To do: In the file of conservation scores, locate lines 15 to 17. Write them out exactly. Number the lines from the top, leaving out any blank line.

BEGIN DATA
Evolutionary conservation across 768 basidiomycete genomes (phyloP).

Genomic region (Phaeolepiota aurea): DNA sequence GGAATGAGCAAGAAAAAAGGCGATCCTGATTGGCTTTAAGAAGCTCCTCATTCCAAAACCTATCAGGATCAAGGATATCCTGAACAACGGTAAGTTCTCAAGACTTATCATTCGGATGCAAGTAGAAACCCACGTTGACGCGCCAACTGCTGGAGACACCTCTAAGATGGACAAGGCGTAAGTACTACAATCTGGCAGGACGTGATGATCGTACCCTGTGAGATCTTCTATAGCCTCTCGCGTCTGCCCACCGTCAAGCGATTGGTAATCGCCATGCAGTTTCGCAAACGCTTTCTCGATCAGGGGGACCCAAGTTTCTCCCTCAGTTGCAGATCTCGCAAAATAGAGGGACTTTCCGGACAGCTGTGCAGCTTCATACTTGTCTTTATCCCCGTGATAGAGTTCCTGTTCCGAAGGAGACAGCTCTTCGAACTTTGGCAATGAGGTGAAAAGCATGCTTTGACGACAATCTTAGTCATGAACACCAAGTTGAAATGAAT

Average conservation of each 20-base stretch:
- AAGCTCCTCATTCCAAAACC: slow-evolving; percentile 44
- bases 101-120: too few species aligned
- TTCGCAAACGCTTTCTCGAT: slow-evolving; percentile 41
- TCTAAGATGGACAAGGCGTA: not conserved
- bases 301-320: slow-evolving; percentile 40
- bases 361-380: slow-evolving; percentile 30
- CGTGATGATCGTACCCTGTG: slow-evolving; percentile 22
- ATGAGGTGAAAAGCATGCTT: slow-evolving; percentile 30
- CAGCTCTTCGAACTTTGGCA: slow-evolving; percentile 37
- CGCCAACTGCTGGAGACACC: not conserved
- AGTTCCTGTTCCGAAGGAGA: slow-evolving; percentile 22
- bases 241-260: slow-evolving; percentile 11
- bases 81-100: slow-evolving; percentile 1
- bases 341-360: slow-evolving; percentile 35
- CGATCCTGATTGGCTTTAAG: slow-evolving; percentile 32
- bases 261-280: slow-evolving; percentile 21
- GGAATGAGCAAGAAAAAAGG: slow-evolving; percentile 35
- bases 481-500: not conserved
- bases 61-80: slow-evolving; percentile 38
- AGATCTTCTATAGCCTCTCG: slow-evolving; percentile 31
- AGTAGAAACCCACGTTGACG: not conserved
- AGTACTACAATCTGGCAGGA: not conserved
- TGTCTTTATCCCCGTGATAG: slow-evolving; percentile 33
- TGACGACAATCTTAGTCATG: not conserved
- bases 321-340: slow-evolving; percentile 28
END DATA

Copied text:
- bases 241-260: slow-evolving; percentile 11
- bases 81-100: slow-evolving; percentile 1
- bases 341-360: slow-evolving; percentile 35